Ever had a bad experience at a restaurant–a waiter who was rude, food that arrived late, fire alarms that went off through the night in a hotel or an expensive steak that was not cooked as requested? I am that person who always lets the manager know if there is a problem with any product or service, and I almost always get satisfaction.
First, remain calm. Getting agitated, using abusive language or waving your arms around in front of other patrons will not get you far. It might make you feel good to see someone else acting that way, but it will rarely achieve the result you desired.
I observed this once in the Addis Ababa airport, 3am, when people were shouting in at least five different languages and gesturing angrily at the person behind the ticket window who was calmly shuffling papers and doing absolutely nothing to rebook tickets from our canceled flight. I remained calm, thinking others were getting plenty upset on my behalf. The only flight to Europe that was leaving any time within the next 12 hours was departing in 15 minutes. In this particular case, a couple of French nationals managed, by some miracle, to get to the ticket window. (Three people had been helped in three hours.) The couple and I had been chatting in line about how we both hoped to make the last flight to Paris. After getting their seats on the near-empty jumbo-jet, they pointed at me, six places back in the line and yelled, “She needs that flight too.” The counter person yelled for me to throw our passports to the front of the line. She quickly stamped our tickets and we ran through the airport, luggage in tow. We were the last persons on the plane before the door closed. This didn’t happen because I yelled, but because I made friends in the line.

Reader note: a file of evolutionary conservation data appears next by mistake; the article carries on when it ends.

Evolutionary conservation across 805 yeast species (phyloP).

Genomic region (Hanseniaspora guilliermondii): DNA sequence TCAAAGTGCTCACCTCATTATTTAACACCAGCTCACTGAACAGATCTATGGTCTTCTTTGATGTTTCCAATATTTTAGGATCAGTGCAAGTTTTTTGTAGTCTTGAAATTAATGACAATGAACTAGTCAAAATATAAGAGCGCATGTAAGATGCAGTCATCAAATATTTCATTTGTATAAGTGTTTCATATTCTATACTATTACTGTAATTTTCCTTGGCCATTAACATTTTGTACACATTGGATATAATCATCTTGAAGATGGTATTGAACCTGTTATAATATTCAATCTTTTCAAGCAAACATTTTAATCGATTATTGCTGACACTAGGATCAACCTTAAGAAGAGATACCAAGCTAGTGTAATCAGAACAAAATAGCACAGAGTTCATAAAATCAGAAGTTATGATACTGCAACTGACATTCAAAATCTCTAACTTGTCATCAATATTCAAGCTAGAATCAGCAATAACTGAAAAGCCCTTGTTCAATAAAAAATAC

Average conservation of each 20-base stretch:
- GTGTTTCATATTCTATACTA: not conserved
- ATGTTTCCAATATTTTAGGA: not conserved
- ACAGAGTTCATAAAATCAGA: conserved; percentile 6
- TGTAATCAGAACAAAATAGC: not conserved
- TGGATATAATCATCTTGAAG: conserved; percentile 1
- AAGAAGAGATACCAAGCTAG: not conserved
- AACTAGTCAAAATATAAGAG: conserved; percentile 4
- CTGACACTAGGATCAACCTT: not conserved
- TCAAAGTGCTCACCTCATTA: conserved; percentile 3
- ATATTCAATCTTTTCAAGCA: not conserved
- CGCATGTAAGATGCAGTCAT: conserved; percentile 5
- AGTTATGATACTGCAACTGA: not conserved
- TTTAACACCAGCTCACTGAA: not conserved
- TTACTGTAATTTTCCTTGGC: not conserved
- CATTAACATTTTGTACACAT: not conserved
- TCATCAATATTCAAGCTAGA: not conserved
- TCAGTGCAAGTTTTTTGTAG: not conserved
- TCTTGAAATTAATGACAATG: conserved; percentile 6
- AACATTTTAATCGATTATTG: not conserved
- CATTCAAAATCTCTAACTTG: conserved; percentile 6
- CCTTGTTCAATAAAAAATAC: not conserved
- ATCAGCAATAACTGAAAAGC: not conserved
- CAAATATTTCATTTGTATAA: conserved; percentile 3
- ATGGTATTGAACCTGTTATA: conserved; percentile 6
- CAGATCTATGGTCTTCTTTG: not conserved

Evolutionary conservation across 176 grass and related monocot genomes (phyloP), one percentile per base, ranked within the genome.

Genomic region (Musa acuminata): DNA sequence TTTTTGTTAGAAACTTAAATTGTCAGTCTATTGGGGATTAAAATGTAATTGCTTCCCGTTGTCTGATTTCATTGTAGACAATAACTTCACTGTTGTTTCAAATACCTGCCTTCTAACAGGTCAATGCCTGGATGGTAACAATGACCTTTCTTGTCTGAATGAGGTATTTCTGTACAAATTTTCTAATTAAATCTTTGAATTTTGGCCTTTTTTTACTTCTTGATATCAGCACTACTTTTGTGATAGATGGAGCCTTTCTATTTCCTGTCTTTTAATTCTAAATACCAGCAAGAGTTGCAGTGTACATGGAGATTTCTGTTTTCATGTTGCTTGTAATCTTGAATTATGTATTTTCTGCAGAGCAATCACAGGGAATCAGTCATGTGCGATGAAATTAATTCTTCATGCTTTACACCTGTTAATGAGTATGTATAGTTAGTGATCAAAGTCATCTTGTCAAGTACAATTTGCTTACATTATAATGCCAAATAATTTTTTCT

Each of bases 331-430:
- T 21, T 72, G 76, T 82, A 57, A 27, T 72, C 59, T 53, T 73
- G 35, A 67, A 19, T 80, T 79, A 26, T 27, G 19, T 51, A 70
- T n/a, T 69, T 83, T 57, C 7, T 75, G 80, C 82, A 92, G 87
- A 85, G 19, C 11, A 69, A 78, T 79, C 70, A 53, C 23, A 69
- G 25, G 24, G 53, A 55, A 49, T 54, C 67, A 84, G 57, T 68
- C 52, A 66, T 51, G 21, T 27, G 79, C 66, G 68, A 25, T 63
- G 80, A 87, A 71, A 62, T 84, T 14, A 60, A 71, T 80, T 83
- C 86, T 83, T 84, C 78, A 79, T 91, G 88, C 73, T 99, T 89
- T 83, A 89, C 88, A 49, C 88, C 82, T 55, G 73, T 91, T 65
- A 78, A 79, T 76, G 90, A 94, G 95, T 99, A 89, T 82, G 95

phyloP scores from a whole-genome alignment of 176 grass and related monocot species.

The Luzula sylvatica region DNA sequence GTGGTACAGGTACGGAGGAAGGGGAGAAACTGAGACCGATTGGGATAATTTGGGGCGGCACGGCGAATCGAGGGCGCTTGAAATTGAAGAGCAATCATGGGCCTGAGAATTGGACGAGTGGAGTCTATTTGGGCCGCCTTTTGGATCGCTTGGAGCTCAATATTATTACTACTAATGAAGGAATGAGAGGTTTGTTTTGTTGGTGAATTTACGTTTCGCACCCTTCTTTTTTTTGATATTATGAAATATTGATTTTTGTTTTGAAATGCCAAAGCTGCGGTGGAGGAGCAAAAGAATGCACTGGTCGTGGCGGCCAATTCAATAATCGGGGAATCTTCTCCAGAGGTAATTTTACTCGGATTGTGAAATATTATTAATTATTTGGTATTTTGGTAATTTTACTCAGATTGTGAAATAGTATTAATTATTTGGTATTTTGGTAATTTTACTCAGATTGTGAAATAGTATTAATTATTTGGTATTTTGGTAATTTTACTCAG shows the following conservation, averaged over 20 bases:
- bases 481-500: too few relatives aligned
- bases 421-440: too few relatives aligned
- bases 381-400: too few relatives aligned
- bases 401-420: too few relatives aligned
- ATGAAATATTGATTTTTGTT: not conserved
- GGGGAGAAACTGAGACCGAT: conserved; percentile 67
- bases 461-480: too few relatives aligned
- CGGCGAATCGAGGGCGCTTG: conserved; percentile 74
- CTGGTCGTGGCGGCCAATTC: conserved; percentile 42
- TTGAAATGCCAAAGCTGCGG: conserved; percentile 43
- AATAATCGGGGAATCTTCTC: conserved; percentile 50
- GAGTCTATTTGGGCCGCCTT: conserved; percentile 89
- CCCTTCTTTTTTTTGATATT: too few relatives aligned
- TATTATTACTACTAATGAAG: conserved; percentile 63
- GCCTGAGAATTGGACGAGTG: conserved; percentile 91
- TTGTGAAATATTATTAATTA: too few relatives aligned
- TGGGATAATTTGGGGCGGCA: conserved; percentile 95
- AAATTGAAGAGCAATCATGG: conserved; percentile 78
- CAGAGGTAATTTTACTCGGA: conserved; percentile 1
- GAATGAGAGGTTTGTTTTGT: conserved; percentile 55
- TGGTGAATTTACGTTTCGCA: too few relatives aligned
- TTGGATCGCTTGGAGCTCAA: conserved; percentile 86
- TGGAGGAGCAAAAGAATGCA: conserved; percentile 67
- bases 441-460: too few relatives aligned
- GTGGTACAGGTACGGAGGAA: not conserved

Second, remain firm. Keep asking until you get what you think is an appropriate remedy for your problem. If they offer free dessert, but you don’t want dessert because you are on a diet or are full, ask for a complimentary entree or gift certificate for a return visit. If they offer you $50 off your hotel room, but you got no sleep because the fire alarms went off every hour, keep asking for them to take the night off your bill. If the counter person says they are not authorized to help in that way, tell them you will wait while they find a manager. Even in snooty Boston hotels, this will work.
Third, if all else fails, be prepared to leave the restaurant or hotel. Even if I am at the number-three stage, I am persistent. I follow up, after an uncorrected bad experience, with a note to the corporate office or owner. Except when dealing with bad airlines, this has always gotten a response.
I have a great track record of getting free meals, free nights in hotels and other complimentary items because I complain when things are not to my satisfaction or expectation. The business wins because, rather than becoming the victim of an internet troll or losing a customer irretrievably, they redeem the opportunity to win me back. If I get a satisfactory customer experience, I tell lots of other people about it.
My family knows this is my specialty. When the food doesn’t come within 30 minutes, they look my way. I always win.